As some of the statistics we shared above reveal, there is a potential major cost to brand reputation when running alongside the wrong content. According to the 2022 TAG/BSI US Consumer Brand Safety Survey:
- 81% would reduce purchasing a product they regularly buy if they discovered that the brand’s ads had appeared next to racist or hate speech
- 87% would reduce purchasing a product they regularly buy if they discovered that the brand’s ads had appeared next to terrorist recruiting videos
- 88% said it’s very or somewhat important that advertisers ensure their ads are not placed near brand-unsafe content
While preserving the safety of the internet surely requires a collective effort among not only advertisers, but all stakeholders in the digital media ecosystem, it’s clear that consumers themselves mostly put the onus on brands and agencies. With the world landscape as it is—COVID-19 and other health issues, economic uncertainty, war, contentious elections and claims of election fraud—brands will require an ongoing brand suitability strategy.
In addition, fast-growing digital advertising channels such as connected TV pose their own challenges. Many advertisers continue to buy on blind or opaque inventory due to an industry-wide issue with getting actual transparency into which inventory CTV buyers get. This is due to wide variations in data availability, inconsistent and indecipherable app data, and lack of industry-wide standards. The result is that many CTV ads wind up running on low-quality inventory such as user-generated content, non-professional video categories, screensavers, or mobile apps.
To ensure your ads consistently run in suitable environments, you must balance content concerns with surfacing context-appropriate content and publishers for your ads.
How Can Brand Suitability Impact Your Ad Spend?
Content doesn’t need to be hateful, misinformed, or extremist to be unsuitable for your brand. Other categories, such as anime, kids content, and user-generated content, can both cause concerns among consumers and waste your ad spend, especially in environments like CTV. When you don’t know where your ads are running, it’s impossible to know if they reached your target audience. This means it’s impossible to know if your ad spend was used wisely.
As the industry shifts away from behavioral targeting in the face of third-party cookie deprecation, Apple IDFA, and changes on Facebook and Twitter, recent studies show that there could be increased performance and advertising savings when using targeted, programmatic contextual advertising. Because contextual focuses on the most recent content consumed and its context versus a pair of shoes bought six months ago, it can be a more accurate indicator of intent to buy, in addition to an overall safer way of targeting ads to consumers.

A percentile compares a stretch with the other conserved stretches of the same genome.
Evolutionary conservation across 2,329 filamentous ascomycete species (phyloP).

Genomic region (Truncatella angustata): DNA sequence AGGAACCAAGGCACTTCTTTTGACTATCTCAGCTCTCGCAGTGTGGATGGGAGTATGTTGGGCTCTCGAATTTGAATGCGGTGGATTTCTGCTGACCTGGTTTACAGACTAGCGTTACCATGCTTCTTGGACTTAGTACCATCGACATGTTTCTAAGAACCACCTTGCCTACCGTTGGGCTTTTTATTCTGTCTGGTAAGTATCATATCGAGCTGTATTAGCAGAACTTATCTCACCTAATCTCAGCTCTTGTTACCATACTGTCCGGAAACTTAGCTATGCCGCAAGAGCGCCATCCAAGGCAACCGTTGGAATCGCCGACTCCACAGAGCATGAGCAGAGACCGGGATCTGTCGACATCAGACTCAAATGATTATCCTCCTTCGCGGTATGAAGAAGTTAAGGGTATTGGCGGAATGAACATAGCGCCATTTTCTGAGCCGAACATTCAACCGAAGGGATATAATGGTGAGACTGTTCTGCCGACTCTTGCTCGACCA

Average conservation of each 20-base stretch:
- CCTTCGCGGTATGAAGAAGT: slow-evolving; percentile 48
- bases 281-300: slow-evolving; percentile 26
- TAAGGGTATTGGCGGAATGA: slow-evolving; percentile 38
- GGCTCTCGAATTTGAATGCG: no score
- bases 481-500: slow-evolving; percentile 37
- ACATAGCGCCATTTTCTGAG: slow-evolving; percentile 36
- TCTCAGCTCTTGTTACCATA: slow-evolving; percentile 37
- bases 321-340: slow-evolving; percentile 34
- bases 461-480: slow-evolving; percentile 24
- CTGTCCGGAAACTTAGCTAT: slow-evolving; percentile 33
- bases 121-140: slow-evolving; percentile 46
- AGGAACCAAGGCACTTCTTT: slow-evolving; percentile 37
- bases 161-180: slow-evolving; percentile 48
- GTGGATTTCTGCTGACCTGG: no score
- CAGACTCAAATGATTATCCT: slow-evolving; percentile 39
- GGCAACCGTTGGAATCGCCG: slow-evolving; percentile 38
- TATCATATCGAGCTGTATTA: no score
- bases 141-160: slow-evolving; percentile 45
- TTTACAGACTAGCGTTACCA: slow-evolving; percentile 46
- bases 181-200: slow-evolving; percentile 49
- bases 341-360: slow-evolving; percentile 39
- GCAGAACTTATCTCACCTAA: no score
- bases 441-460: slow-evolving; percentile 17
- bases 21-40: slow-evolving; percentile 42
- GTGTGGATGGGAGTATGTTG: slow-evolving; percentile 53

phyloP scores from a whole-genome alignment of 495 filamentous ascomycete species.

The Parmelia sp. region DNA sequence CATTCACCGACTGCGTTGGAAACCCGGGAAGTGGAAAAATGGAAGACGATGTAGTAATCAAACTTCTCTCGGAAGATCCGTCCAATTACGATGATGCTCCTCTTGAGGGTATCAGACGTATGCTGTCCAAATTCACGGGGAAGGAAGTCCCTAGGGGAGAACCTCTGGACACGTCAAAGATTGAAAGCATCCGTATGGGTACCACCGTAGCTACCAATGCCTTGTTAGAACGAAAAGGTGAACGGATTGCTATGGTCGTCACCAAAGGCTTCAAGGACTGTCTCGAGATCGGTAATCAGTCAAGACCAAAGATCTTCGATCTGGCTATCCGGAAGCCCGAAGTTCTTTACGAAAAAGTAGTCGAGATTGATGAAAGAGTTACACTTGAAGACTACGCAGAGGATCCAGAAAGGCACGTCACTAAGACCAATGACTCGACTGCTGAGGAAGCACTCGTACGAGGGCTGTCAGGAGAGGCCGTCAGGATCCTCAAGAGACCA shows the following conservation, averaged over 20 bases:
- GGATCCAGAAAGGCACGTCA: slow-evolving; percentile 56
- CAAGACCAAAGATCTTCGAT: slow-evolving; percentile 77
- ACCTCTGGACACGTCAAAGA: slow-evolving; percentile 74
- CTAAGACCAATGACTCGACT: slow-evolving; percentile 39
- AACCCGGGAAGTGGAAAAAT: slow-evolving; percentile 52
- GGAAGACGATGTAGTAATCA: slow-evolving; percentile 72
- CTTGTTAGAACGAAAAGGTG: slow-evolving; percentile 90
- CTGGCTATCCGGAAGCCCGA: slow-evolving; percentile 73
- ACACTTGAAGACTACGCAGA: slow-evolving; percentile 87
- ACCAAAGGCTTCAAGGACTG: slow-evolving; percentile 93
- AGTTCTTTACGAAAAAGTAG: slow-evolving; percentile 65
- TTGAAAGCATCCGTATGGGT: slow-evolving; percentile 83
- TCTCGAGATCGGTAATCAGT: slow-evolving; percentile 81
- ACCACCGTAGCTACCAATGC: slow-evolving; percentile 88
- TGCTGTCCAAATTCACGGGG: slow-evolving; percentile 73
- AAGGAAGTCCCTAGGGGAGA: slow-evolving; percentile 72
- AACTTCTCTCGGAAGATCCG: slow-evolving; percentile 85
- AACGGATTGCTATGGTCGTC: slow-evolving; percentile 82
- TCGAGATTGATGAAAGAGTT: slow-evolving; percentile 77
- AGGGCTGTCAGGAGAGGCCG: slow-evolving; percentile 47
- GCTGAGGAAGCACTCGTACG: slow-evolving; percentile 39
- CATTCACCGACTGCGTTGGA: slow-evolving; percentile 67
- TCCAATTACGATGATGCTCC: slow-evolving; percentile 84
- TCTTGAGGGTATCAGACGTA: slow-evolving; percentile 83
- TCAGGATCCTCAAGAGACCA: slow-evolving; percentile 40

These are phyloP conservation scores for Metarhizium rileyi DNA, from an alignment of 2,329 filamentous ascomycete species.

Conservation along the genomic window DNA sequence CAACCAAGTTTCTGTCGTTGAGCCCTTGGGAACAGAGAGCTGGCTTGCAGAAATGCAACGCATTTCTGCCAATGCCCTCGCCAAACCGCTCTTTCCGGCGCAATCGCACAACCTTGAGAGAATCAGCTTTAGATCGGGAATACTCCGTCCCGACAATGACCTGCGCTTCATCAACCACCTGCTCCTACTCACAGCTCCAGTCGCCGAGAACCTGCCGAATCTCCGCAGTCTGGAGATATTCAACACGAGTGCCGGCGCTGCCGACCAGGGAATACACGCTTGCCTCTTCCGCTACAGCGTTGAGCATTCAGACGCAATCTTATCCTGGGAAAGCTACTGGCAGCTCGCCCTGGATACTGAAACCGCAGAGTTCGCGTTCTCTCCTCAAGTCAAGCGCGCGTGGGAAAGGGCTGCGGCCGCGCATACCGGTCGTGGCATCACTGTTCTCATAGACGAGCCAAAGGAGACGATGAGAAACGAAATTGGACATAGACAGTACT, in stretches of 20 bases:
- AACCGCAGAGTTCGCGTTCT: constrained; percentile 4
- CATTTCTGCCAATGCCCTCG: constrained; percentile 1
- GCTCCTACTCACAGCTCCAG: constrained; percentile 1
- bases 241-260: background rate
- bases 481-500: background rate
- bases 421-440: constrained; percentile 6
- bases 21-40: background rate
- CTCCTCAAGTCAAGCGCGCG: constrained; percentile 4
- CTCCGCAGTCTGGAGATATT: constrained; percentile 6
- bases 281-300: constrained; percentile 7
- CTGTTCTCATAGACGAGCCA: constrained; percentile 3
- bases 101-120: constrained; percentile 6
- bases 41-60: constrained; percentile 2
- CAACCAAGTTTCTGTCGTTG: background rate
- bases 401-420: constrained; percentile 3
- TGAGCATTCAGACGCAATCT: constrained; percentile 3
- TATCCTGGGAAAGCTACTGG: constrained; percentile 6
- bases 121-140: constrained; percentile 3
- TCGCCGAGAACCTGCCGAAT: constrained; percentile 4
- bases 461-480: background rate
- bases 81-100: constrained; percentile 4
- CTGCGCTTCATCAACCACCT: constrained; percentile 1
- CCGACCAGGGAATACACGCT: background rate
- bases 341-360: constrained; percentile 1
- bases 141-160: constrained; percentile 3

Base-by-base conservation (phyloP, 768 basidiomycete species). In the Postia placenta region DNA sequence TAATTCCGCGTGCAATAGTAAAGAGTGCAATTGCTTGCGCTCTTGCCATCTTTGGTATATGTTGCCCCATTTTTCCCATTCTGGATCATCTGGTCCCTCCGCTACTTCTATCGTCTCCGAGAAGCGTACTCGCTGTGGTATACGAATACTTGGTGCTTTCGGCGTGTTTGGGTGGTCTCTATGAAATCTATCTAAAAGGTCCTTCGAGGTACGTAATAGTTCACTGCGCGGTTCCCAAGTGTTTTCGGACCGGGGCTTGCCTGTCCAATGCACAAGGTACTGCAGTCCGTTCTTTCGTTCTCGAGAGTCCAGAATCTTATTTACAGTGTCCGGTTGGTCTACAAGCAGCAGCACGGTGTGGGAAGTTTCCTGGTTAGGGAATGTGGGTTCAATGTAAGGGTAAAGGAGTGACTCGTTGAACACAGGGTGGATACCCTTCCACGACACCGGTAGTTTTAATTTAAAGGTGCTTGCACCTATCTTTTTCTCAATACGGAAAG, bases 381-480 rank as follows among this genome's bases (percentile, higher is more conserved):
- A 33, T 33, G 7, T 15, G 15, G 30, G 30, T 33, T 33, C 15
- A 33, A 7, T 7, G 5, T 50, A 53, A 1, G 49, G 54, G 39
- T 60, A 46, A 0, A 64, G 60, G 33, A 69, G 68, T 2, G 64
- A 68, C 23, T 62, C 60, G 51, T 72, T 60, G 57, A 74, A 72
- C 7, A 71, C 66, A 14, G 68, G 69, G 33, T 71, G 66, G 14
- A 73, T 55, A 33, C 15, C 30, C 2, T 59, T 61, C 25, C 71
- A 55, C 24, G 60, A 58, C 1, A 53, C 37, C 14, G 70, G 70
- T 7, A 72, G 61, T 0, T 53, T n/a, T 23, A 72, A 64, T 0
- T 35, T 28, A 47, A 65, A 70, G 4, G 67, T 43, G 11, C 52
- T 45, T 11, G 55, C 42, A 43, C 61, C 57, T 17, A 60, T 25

A study with Dentsu Aegis Network showed that compared with similar third-party cookie ads:
- The eCPM for contextual ads was 36% less
- The CPC was 48% less
- The contextual vCPM was 41% less
Other research by Digiday shows that advertisers are beginning to shift their spend to contextual-based strategies:
- 61% expected to see an increase in buy-side budgeting for contextual-based campaigns
- 96% of advertisers said they were planning to spend as much or more on contextual advertising
- 65% of advertisers expected to add to their contextual-based budgets
Contextual solutions that leverage pre-bid targeting, by which publishers rely on unique segments and line items to ensure more appropriate ad targeting efforts and higher media quality, can save you money compared to post-bid targeting. The best pre-bid targeting solutions impart less competition on each impression due to up to 50% larger impression pools, reducing your overall media cost and shaving up to 20% off data costs. (You can read more about pre-bid segments powered by companies like Integral Ad Science (IAS) here.)
How Can Contextual Advertising Protect Your Brand?
Contextual advertising is not only a good financial decision, but can also help you balance brand safety and brand suitability while boosting performance.
Shifting your focus from where a user has been to where they currently are ensures that your ads are related to the content they’re consuming in real-time. By analyzing the keywords and content on the web page itself—rather than user browsing behavior or demographics—using machine learning and algorithms, you can more precisely target the right audience with the right ad. A contextual advertising approach is also underpinned by first-party data and privacy-safe third-party data, future-proofing your strategy for the cookieless future.
At Peer39, we analyze every element of a page—URL, page layout, page type, page quality, page signals, and more—so we can classify it in real time. Using artificial intelligence, natural language processing, and machine learning algorithms help our platform continually learn and make the best recommendations for running ads in suitable environments.